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My Faith: After my mosque was torched
The Islamic Center of Columbia, Tennessee, after it was torched in 2008.
August 7th, 2012
08:00 AM ET

My Faith: After my mosque was torched

Editor's Note: This piece was originally published in 2011. Daoud Abudiab is president of the Islamic Center of Columbia, Tennessee, where he works as an administrator for a physicians' group.

By Daoud Abudiab, Special to CNN

Last year, my son and I attended the White House conference on bullying prevention. We heard stories of people being bullied for being black, gay, lesbian and Sikh. The stories were compelling and left me more critical of our culture, in which it is popular to act in ways that dishonor our traditions.

Some of my friends were interested in the details of my Washington trip. I commented on the diversity at the White House event. A friend made a joke about the composition of attendees reflecting a typical Democratic Party gathering.

I thought of it as a typical American gathering. But I have become aware that not all Americans honor my American citizenship.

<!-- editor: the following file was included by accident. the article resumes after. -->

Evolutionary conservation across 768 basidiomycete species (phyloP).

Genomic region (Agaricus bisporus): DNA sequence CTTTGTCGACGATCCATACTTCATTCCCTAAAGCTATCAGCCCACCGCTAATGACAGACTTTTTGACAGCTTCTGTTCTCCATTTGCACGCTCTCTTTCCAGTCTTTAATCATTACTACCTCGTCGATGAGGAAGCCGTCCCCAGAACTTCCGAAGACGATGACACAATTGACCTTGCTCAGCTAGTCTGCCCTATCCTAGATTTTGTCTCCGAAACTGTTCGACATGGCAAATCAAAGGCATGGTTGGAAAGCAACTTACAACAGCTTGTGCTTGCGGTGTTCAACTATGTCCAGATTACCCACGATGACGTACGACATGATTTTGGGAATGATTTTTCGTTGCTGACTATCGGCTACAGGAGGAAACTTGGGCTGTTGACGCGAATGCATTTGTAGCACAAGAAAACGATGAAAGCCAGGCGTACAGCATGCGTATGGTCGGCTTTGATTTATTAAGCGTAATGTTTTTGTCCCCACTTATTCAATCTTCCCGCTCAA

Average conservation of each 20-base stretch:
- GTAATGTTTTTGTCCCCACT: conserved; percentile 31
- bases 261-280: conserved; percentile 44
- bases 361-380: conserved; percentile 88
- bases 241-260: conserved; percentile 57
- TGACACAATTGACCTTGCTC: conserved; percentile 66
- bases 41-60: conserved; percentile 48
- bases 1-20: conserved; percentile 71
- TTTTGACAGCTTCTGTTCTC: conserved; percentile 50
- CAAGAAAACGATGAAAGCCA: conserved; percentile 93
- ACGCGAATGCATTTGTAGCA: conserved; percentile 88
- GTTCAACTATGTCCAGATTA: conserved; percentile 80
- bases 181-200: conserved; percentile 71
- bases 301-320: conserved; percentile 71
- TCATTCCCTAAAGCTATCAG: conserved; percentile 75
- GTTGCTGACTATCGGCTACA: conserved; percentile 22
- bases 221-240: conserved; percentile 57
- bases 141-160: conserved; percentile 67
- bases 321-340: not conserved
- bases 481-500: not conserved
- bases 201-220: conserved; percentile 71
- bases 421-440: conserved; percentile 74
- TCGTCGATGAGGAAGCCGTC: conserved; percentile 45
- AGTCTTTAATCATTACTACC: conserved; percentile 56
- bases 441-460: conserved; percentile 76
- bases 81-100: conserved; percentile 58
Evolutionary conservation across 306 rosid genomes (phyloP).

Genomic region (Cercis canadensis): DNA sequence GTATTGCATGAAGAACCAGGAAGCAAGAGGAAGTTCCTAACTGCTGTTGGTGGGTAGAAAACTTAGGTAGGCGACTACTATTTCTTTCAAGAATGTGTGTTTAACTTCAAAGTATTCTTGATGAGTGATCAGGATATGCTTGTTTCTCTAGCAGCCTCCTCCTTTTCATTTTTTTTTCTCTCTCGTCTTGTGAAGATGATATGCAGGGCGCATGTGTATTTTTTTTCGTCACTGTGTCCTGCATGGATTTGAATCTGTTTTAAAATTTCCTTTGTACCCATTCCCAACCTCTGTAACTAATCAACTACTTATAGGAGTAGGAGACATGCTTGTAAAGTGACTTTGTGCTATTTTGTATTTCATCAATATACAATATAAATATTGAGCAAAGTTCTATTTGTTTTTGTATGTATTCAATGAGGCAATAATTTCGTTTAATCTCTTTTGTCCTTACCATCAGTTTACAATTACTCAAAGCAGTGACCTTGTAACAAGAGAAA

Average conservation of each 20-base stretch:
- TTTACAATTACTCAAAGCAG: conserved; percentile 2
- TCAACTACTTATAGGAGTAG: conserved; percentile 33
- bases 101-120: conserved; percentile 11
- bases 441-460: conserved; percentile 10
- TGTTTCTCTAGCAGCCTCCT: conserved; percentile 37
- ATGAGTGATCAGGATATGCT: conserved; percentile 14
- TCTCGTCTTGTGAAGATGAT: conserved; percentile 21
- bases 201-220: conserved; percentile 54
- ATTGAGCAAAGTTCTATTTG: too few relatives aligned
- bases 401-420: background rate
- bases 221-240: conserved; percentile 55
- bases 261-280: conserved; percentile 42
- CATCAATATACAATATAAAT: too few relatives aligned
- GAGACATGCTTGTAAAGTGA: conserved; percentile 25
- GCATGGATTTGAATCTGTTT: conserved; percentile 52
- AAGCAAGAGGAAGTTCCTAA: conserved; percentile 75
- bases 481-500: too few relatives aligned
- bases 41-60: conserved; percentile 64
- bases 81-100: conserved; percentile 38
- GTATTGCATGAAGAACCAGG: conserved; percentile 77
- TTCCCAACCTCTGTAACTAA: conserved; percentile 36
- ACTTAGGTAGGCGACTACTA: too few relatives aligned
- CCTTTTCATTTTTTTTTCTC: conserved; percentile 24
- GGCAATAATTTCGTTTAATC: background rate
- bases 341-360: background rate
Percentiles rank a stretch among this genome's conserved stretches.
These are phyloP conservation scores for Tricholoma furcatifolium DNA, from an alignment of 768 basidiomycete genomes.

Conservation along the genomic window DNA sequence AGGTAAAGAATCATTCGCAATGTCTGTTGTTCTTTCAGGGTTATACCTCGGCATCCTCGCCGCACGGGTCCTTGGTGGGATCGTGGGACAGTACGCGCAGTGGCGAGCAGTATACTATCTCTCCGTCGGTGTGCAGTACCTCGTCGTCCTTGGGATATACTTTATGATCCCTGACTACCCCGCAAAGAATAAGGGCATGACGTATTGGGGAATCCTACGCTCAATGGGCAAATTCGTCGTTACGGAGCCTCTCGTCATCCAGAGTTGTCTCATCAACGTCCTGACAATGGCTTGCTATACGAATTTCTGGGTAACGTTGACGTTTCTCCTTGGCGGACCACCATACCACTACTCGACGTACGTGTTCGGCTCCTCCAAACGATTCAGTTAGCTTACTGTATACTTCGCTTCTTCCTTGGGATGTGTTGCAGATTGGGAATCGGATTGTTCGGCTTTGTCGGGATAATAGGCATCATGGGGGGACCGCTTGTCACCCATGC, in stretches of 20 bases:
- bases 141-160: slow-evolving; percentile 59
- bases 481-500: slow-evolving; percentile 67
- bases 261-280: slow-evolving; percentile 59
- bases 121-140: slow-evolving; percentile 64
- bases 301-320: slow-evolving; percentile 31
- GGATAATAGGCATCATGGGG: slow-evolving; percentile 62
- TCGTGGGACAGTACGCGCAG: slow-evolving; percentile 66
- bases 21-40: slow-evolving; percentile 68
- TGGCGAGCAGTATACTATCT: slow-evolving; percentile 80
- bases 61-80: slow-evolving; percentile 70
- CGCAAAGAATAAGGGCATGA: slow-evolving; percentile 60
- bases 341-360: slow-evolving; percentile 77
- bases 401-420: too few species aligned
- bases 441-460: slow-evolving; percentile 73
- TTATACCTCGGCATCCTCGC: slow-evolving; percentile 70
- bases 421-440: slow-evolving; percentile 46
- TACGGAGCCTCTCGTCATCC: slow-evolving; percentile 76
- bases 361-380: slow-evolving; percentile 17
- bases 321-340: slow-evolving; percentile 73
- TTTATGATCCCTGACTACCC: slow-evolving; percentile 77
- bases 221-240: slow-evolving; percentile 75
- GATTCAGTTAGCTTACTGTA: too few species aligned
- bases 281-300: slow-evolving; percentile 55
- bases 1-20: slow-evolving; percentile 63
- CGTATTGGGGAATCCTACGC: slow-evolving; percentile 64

Read: Missouri mosque destroyed in fire

In some circles, my Muslim faith is not even accepted as a religion.

And Muslims everywhere are feeling increasingly less welcome in America. We see our kids bullied in schools over their faith and our daughters, wives and mothers picked on and ridiculed for wearing hijab, the Muslim headscarf.

Mosques  across America have been vandalized in recent years. Mine was one of them.

In 2001, I was excited to be among the founders of the Islamic Center of Columbia in central Tennessee.

We are a small Muslim community in a small town. Our families felt welcome, and we were positively featured in the local newspaper on a couple of occasions.

But in February 2008, the Islamic Center of Columbia was destroyed in a fire. A year later, three young men from Columbia were sentenced to prison terms of 6 to 14 years for hate crimes against our house of worship.